Following the excitement, we were taken out to lunch by Dr. Lulu Fundikira and Dr. Rahma Hingora. They told us the restaurant we were being taken to was a surprise. Turns out the surprise was a little slice of home—ba da bum. “Authentic” New York Pizza and Fried Chicken; Rahma was chuckling as she saw the look on our faces. Of course, we walked in. In terms of exploring the city of Dar Es Salaam, we hadn’t really left our hotel unless we were traveling to MUHAS. This is due in large part with how comfortable we were at our hotel, but hey, pizza is pizza and I’m certainly a sucker for melted cheese.
After lunch, Rahma (pictured below) drove us back to our hotel and we all had quite a spirited discussion during the drive. Rahma is one the residents that RWB has become very close with over the years. Upon meeting her for the first time, it was made very apparent that she had a very personal respect for RWB. During the drive, she spoke to Dr. Gill about what it means to both be “Taureans”. Taurus, the second astrological sign in the Zodiac, is often suggested to represent a strong-will, perseverance and tenacity.
After Rahma dropped us off at our hotel, the conversation continued outside. Rahma shared with us how she has embraced her inner Taurus and how it has helped her achieve much of what she has today. She brought up stories of watching her father, and how he taught her the importance of carrying resiliency in the face of adversity. As a young girl, she says she was never afraid to fight for what she believed in and it has since led her towards a career of helping others and fighting for underrepresented patients.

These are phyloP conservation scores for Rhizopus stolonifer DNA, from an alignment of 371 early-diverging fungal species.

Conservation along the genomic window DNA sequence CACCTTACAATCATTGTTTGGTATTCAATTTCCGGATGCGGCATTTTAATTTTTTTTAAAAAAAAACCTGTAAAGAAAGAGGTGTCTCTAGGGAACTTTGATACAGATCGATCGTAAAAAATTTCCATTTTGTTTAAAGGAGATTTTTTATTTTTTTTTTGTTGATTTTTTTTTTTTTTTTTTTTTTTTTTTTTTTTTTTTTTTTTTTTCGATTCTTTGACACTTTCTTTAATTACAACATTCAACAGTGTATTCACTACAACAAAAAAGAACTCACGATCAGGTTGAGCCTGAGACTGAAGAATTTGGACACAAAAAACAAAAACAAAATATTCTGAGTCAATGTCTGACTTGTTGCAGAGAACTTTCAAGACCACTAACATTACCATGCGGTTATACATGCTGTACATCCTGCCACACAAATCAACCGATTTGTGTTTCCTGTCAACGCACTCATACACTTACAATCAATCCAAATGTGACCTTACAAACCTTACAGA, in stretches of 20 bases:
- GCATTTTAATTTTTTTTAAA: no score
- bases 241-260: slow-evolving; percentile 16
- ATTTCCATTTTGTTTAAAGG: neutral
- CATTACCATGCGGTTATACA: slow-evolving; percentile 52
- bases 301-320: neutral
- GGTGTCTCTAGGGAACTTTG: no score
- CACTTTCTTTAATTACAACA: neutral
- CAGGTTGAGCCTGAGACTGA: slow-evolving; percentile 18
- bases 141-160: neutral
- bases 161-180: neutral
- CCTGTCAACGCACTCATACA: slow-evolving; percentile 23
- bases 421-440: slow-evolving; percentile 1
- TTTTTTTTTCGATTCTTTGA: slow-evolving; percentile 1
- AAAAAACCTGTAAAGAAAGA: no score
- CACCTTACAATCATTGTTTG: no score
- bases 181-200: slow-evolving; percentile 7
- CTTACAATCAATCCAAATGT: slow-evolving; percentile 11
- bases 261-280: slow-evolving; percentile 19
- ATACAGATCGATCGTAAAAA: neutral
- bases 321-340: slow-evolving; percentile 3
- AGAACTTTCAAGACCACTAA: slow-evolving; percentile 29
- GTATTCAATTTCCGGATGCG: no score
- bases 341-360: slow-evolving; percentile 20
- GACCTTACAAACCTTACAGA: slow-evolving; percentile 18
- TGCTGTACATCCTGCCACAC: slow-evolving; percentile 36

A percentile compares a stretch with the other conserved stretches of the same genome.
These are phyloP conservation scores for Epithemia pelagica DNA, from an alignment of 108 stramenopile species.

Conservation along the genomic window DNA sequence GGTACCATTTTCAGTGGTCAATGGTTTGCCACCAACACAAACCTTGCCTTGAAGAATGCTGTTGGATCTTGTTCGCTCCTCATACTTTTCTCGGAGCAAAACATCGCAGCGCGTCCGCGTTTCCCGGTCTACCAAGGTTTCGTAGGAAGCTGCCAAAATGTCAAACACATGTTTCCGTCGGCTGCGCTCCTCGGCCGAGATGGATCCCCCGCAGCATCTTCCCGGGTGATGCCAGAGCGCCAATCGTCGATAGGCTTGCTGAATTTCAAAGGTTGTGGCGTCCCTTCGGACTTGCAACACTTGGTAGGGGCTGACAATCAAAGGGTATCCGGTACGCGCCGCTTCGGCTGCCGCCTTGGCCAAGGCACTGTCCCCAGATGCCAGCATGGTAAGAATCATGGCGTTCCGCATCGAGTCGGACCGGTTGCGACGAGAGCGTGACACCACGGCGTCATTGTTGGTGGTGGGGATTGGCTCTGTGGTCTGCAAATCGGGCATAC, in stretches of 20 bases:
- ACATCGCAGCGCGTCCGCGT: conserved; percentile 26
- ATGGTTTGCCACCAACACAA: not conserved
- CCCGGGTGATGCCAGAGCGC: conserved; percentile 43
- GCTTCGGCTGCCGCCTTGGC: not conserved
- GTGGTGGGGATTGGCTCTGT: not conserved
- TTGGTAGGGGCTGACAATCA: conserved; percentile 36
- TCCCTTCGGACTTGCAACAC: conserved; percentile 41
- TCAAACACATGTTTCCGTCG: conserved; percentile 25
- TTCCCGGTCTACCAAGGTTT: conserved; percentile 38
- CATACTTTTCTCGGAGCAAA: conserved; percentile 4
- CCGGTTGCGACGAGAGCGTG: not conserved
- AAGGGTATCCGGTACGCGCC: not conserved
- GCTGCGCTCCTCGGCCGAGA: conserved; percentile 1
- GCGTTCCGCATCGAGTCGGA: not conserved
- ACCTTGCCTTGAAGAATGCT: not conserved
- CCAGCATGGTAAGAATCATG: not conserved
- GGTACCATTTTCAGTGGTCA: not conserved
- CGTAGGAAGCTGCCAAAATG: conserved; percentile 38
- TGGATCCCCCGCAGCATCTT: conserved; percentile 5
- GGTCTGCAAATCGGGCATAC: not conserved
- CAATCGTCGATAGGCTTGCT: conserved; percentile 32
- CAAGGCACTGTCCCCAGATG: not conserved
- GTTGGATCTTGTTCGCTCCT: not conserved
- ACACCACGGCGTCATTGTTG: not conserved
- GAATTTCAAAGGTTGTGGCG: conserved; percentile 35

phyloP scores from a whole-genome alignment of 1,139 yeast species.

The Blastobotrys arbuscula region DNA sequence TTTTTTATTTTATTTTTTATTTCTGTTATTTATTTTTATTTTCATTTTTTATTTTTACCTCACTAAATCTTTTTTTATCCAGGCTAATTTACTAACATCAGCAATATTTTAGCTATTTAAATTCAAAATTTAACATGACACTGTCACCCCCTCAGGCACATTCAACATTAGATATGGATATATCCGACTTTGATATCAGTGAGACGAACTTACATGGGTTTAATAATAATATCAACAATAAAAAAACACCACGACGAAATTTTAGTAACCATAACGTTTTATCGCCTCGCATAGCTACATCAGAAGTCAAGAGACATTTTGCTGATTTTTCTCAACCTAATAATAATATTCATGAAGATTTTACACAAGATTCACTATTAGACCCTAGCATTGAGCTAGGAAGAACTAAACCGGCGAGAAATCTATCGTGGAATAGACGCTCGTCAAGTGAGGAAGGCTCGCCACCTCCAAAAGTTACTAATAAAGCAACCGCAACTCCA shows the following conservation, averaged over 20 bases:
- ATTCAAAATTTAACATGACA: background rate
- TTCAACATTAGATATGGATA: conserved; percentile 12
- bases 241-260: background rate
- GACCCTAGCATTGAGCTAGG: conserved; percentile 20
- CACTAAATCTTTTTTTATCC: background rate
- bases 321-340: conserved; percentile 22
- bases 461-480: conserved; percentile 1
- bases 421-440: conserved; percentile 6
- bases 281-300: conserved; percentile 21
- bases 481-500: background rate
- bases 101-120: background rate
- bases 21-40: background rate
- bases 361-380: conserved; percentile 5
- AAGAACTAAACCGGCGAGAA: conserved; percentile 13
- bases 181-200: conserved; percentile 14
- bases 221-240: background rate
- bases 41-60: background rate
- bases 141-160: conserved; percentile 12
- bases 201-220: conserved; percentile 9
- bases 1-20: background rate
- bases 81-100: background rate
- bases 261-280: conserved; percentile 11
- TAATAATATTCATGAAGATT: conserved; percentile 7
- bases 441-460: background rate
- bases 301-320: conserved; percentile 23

We all are faced with personal struggles and negative circumstances that can devalue ambitious endeavors as farfetched. Brian, Laurie, and Dr. Gill understand this notion well, and I could see how impressed they were with the resolve of this young woman. She is destined for great things and gives me reason to believe in this young generation of residents that RWB has supported for years.
Day 4 Impressions:
I’ve been meaning to write about this impression for quite sometime. At great risk of being mistaken as a member of the paparazzi, I couldn’t help but take several pictures of some of the most brightly colored garments typical to Tanzanian women. The cloth that these garments are made out of is called ‘khanga’ and it is made from pure cotton. If you notice closely, there is a border design along the periphery of each cloth which is customary. Different types of khangas can be used for different functional purposes such as to carry children, accentuate attractive features, and even to display educational messages on the fabric. Laurie managed to get her hands on some of this fabric and was able to get it tailored into a custom dress right in Dar Es Salaam! Seeing the vibrancy and complexity of some these dresses makes me feel silly for owning two different shades of grey suits. If only pink and yellow suits were easy to find…